As opposed to India, the urban infrastructure in Germany that supports and makes daily life more comfortable and safe is laid out well and serviced throughout the city: I receive clean water 24/7 and dirty water discharges immediately and odourlessly into the depths of the urban sewage system; there are power cuts only on very rare occasions (and if so, I am informed about it) and I know exactly on which day (and more or less at what time) the municipality’s waste collection truck passes through my street to collect the rubbish that I accumulated throughout the week. In India, the municipality does not guarantee for any of the above even if the actual physical infrastructure is already in place. Read more »
Posts from Alice Reil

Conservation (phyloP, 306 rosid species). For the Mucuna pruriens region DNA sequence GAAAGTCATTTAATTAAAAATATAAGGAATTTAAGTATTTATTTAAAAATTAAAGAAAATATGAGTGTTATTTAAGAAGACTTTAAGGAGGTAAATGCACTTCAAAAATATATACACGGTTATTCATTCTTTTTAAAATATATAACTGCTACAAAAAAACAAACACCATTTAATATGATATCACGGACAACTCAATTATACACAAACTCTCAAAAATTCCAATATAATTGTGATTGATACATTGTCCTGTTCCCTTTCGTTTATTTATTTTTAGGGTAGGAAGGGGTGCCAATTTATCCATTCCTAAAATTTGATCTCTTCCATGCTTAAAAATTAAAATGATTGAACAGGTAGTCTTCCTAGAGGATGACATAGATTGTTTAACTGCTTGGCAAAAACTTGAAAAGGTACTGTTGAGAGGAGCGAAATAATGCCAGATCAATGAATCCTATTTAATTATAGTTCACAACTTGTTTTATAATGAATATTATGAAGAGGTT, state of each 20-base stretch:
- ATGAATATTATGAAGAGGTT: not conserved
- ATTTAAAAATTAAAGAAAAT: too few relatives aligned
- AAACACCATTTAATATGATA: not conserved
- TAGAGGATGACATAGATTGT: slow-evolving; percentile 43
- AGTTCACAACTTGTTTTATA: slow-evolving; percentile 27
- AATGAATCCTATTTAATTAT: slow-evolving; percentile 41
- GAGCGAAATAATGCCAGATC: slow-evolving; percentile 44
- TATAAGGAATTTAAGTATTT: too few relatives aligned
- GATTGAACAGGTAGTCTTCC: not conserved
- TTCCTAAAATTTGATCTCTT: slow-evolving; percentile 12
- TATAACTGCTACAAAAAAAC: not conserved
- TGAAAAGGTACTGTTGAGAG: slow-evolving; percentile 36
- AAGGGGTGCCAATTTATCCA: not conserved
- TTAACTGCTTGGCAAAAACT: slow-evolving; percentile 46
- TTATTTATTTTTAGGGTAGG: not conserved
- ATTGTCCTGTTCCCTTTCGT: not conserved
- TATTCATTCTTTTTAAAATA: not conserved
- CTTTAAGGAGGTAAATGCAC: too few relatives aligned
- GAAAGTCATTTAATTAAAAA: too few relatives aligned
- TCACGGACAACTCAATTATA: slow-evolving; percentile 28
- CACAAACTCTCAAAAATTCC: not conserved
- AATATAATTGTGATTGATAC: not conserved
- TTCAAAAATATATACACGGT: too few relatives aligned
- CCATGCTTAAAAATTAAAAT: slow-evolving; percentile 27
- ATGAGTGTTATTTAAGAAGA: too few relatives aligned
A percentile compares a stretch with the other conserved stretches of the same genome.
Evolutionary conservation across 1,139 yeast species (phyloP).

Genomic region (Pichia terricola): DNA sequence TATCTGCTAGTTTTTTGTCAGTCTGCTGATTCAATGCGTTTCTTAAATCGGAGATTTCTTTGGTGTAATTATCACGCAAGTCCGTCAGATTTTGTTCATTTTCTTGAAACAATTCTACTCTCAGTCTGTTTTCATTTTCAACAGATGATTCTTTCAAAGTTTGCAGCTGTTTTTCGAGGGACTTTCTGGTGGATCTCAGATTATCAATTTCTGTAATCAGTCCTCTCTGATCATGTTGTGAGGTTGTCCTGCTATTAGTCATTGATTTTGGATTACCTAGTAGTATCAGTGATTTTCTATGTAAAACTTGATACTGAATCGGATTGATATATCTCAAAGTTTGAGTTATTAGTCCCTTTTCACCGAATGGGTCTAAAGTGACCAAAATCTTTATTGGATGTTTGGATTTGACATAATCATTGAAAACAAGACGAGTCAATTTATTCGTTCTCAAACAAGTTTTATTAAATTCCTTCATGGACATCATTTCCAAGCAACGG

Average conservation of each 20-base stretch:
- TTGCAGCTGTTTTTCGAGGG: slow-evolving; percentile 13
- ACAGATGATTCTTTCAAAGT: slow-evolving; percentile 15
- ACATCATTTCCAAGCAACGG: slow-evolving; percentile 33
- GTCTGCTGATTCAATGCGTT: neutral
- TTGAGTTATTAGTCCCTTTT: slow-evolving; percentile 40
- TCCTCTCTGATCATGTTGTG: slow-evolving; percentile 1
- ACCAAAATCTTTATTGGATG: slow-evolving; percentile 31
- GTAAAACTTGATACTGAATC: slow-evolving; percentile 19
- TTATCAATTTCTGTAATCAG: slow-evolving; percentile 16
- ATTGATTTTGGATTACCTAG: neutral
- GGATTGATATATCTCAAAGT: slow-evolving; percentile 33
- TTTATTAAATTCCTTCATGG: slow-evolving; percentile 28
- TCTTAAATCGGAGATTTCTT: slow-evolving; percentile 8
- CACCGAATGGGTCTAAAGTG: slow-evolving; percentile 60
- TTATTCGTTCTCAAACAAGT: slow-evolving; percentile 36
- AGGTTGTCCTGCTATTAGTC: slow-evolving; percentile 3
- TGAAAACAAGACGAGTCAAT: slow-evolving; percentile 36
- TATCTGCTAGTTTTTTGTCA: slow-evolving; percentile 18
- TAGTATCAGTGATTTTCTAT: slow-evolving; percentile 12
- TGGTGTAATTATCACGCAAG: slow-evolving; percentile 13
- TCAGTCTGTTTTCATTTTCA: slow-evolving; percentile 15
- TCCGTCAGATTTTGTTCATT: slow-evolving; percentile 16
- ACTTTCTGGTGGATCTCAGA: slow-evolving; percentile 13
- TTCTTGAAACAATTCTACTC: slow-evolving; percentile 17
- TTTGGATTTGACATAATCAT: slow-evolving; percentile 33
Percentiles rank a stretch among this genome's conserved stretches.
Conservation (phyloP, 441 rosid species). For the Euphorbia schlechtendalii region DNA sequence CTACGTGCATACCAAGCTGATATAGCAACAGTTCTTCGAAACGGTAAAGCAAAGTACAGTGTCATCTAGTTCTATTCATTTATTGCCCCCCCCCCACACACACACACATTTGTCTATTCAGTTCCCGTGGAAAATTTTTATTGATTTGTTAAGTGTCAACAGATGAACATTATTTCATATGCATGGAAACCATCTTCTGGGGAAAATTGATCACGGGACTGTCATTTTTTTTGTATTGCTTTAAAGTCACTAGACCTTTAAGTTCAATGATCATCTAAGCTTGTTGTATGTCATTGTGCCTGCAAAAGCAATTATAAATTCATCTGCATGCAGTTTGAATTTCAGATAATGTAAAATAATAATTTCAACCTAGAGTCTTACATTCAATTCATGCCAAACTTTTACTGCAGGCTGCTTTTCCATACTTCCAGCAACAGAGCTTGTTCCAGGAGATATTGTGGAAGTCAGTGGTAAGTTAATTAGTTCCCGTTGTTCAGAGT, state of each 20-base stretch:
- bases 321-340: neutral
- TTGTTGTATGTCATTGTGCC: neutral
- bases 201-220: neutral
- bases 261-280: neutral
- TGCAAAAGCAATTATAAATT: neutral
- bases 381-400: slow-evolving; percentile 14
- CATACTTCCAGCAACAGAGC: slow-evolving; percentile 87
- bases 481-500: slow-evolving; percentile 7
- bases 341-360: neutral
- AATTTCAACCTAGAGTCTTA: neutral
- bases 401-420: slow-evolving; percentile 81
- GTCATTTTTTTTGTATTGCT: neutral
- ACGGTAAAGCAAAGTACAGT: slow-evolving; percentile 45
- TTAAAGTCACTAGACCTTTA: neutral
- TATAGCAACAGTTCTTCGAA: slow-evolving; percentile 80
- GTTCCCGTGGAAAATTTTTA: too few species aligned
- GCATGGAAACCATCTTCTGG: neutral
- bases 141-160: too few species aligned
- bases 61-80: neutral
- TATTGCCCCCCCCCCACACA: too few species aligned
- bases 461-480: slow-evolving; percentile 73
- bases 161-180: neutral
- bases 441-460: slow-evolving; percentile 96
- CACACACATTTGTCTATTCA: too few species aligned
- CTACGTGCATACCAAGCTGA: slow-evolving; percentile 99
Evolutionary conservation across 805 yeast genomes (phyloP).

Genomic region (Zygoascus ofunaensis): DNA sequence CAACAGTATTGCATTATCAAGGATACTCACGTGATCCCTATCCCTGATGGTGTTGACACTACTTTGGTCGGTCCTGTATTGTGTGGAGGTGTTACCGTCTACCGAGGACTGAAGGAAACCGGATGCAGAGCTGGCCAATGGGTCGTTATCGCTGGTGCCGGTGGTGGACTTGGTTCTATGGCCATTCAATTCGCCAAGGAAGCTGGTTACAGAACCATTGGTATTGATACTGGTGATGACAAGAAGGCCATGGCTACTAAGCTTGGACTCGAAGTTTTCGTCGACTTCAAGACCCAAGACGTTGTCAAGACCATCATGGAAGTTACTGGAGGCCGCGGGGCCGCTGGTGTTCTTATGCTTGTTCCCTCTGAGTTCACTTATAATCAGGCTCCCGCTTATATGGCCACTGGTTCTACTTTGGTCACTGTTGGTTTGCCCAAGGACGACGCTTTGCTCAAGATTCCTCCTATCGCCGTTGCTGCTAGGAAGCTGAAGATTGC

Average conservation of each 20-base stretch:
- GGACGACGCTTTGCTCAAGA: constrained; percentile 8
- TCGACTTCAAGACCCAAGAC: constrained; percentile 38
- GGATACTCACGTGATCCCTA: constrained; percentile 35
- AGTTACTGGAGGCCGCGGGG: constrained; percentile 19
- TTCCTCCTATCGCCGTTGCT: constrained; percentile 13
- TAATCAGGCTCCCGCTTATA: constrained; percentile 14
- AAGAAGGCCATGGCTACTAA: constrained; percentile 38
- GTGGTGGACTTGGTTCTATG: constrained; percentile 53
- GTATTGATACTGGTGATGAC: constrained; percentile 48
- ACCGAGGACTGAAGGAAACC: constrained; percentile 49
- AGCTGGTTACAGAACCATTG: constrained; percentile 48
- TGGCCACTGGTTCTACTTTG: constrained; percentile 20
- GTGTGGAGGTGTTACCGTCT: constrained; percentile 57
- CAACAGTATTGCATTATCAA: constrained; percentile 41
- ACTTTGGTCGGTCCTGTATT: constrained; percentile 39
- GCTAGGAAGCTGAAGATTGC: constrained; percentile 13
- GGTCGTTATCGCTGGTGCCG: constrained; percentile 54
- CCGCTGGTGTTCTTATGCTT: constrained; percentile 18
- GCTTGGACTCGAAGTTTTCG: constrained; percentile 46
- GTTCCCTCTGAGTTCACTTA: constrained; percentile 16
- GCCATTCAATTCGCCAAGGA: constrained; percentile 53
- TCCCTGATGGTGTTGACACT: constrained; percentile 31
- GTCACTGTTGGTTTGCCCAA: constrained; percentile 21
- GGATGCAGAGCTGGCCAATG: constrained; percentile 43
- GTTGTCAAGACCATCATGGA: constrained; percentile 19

Strolling through the old city of Varanasi as a Westerner hardly ever ends up being a quiet and undisturbed walk through the narrow alleys. One usually has to squeeze past water buffalos, let honking motorcycles pass, jump over cow dung, take pictures of numerous children asking to be photographed or rid oneself of ambitious souvenir vendors selling “antiques” and “real silk”. Then again you get women smiling at you warmly and children taking your hand trying to show you something; you see local residents having a chat over a clay cup full of chai or inviting you in to catch a glimpse of their embroidery skills. The list could go on and on and but some of these spontaneous episodes turn into impressions that stick with you even after you have moved on to other places.